Exposed, Stan realizes it’s time to cut and run, only to discover that he’s been cheated by Lilith, who not only keeps the money they’ve made so far but sets him up to be arrested and perhaps committed for psychiatric care. On the run, he drinks more and more and eventually, coming full circle, tries to get hired on as a sideshow psychic. But he’s in such poor shape that the show boss will offer him only the role of geek… Back at the start, Stan pondered how on earth anyone could sink so low. Having risen high and plunged really low himself, he now knows the answer. As he says to the boss, “I was born for it.”
From a Production Code standpoint, Stan has now been punished for his crimes and it’s time for redemption. Screaming with the DTs, he’s chased around the dark sideshow grounds and finally recognized by Molly who calms him and holds onto him. But this is a terribly unconvincing “happy ending”. At best, Stan and Molly may linger on like a reprise of Zeena and Pete, a sad nurturing wife trying to keep her alcoholic husband from terminal despair. But not only does the movie fail to restore some kind of balance and normalcy to Stan’s existence, it does nothing to address Lilith’s moral failings and criminal actions; she escapes completely unscathed and in possession of the money she and Stan conned from their victims, almost as if, distracted by the intensity of Stan’s fall, everyone involved forgot about her. It’s remarkable that Nightmare Alley made it to completion and managed to get released at all.
But the behaviour and fates of Stan and Lilith are not the only things that test the limits of the Production Code. While the details are elided, it’s quite clear that Stan and Molly are involved sexually – why else would the other show people force him to marry her? And although Zeena’s psychic act is shown clearly to be phoney, she also reads the Tarot and believes implicitly in the cards’ predictive power, a belief which the movie seems to endorse as her warnings eventually prove accurate; such an endorsement of an occult practice goes against the Code. And to make things more problematic, religion appears to be something which makes adherents gullible and ripe for exploitation by con-men like Stan, a weakness rooted in irrational beliefs. Psychoanalysis, something very popular in the ’40s and treated with fascination by Hollywood, is also presented as a kind of con, with Lilith using her practice to manipulate and exploit the wealthy.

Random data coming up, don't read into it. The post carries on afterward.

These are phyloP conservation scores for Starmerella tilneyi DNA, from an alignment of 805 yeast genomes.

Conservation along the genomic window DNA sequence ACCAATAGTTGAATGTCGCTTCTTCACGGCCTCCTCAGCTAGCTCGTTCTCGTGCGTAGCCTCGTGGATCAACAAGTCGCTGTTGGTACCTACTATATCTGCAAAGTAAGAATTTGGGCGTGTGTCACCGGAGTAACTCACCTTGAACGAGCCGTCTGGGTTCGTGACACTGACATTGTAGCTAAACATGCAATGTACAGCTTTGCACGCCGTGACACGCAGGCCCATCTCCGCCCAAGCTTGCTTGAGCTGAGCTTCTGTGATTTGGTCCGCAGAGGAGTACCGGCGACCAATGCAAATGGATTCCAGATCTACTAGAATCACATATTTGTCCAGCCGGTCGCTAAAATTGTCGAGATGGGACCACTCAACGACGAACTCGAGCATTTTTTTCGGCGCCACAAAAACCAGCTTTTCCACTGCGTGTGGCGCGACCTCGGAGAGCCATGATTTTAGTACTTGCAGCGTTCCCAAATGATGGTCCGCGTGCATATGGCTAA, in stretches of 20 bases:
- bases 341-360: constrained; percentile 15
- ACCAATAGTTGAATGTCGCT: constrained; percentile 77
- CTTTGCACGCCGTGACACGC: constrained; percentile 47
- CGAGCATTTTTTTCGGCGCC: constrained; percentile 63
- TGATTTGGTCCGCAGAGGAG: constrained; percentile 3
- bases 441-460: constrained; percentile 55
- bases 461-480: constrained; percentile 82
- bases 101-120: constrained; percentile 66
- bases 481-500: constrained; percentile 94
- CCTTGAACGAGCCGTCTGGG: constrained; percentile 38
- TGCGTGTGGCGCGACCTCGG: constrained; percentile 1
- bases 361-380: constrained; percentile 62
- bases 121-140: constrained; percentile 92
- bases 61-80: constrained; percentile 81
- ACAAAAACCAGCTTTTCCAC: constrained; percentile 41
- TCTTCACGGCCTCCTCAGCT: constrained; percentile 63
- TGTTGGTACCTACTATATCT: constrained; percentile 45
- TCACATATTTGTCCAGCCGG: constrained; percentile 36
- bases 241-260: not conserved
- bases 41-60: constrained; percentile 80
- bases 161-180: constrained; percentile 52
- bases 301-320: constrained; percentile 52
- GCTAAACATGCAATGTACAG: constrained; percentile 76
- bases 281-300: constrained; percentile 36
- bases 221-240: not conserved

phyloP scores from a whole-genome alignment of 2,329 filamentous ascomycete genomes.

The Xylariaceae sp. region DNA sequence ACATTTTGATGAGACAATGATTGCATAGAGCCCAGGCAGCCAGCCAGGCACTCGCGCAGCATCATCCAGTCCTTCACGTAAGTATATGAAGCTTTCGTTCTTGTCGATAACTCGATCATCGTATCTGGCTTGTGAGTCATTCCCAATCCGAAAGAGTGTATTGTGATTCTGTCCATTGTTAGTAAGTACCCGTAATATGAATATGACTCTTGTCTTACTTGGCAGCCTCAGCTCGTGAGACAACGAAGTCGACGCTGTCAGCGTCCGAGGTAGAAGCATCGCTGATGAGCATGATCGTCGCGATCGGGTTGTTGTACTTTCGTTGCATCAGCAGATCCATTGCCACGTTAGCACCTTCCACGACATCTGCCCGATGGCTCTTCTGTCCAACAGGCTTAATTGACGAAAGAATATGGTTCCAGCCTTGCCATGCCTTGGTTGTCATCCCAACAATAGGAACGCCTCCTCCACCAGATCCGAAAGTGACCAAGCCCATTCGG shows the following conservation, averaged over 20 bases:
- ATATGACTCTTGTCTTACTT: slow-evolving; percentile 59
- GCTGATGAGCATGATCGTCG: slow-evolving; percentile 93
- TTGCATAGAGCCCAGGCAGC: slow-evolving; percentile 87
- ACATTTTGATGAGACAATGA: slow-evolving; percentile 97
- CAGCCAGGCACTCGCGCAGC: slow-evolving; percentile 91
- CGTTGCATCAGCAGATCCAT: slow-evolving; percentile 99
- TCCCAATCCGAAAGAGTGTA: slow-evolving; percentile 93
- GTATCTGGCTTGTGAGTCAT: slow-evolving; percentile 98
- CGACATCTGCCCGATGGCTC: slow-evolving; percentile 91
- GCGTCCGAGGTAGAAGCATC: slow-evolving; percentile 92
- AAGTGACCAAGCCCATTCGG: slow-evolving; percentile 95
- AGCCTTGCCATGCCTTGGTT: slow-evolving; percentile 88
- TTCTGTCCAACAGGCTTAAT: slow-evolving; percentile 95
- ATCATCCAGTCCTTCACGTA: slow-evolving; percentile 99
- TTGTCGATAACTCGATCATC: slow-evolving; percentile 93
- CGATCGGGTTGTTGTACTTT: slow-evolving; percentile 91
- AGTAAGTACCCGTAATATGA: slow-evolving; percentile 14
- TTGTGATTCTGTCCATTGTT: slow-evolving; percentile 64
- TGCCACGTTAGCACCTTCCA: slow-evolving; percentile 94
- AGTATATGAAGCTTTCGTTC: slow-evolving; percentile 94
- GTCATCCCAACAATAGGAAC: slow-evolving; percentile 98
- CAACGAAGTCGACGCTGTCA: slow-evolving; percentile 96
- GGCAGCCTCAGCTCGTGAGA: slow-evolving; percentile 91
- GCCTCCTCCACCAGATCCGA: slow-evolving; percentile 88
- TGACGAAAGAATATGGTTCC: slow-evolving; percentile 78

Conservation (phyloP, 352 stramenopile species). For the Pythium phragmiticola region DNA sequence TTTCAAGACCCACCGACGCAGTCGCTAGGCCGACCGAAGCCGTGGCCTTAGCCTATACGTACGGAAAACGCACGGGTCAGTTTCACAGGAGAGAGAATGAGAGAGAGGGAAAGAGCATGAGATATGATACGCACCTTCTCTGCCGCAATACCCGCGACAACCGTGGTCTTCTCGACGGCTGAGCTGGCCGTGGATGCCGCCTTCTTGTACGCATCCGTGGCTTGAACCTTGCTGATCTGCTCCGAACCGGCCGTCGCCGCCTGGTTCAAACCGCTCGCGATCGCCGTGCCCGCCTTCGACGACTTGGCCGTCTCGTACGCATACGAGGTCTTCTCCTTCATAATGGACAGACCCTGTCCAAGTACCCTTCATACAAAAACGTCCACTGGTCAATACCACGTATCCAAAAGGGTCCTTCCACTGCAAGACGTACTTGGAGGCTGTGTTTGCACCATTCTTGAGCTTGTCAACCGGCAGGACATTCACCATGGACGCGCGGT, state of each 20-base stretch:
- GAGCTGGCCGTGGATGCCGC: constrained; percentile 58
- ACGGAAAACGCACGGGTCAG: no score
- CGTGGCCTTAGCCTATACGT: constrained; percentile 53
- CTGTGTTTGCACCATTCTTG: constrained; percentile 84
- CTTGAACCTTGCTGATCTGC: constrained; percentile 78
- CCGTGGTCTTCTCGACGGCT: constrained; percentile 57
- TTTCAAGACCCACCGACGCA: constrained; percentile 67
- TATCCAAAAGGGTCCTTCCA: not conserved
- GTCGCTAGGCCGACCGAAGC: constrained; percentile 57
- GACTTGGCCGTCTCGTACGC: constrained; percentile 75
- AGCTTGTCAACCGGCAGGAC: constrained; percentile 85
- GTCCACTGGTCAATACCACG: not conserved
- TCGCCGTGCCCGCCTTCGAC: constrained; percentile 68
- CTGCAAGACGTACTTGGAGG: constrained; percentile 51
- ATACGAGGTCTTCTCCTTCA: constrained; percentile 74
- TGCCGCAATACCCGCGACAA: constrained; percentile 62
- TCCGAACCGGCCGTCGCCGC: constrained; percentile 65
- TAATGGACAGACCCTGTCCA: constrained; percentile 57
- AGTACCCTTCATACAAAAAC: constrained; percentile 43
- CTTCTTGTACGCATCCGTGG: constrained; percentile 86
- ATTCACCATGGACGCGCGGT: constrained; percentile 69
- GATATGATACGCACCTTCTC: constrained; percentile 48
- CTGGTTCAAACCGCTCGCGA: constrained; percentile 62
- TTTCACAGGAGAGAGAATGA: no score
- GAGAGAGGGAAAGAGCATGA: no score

The film continually upends the status quo which the Code was designed to support, and perhaps in Goulding’s conventional hands all this is more subversive than it would have been under a more openly confrontational filmmaker. He applies a classical studio style to material more suited to the expressionist exaggerations of noir, an approach which naturalizes transgressions which in a more obviously exploitative B-movie would have offended society’s moral guardians.
Tyrone Power, who ranked Nightmare Alley’s Stanton Carlisle as his favourite among the many roles he played, was never better. With his good looks and cocky charm, he begins as an appealing character with the audience on his side. It’s only natural that he’s interested in learning more about the various scams practiced by carnival folk and he obviously has a knack which he’s eager to build on. His appeal draws others to him, Zeena with a kind of maternal instinct, Molly with a naive romanticism. Pete isn’t so easily swayed, though he’s grateful when Stan offers him a drink (against Zeena’s wishes). Though it isn’t clear whether the switching of wood alcohol for moonshine is a genuine mistake, there’s no doubt that with Pete out of the way Stan’s career takes a big leap forward. As he starts up the ladder from sideshow to nightclubs to criminal schemes, his charm becomes more hollow, a performance designed to take advantage of others and conceal a lifelong insecurity which drives him to take dangerous chances instead of merely settling for a more manageable level of success.